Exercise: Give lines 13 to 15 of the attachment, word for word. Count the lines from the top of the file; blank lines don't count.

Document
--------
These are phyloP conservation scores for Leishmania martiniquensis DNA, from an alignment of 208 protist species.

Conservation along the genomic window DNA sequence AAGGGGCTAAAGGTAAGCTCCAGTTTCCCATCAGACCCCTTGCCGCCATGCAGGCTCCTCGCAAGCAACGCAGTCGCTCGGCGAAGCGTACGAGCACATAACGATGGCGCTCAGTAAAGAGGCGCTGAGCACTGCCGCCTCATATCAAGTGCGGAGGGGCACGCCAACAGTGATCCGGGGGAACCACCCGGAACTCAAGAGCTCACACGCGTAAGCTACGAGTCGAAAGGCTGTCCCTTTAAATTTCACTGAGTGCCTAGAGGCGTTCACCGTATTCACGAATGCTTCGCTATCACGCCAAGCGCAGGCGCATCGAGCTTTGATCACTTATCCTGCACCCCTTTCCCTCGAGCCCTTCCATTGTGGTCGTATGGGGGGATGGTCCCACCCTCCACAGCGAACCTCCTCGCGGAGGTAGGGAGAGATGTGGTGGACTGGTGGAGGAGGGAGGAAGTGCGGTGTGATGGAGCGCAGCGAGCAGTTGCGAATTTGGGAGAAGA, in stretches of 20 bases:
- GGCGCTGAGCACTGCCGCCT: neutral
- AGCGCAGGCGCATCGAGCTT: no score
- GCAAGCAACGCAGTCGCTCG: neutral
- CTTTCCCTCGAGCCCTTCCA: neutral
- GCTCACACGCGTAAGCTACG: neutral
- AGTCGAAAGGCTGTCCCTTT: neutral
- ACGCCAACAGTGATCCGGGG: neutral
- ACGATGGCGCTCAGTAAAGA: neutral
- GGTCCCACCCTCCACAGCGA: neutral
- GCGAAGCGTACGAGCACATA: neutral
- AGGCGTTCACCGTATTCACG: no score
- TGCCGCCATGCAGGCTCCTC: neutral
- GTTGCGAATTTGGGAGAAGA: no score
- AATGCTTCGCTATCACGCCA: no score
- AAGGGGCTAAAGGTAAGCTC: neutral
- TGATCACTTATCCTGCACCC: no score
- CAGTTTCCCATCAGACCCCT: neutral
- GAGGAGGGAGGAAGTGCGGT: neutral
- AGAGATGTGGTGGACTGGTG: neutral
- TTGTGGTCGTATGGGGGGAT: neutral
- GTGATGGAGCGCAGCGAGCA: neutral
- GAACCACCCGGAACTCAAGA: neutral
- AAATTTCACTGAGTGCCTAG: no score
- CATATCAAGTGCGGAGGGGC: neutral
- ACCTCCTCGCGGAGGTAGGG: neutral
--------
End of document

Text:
- AGGCGTTCACCGTATTCACG: no score
- TGCCGCCATGCAGGCTCCTC: neutral
- GTTGCGAATTTGGGAGAAGA: no score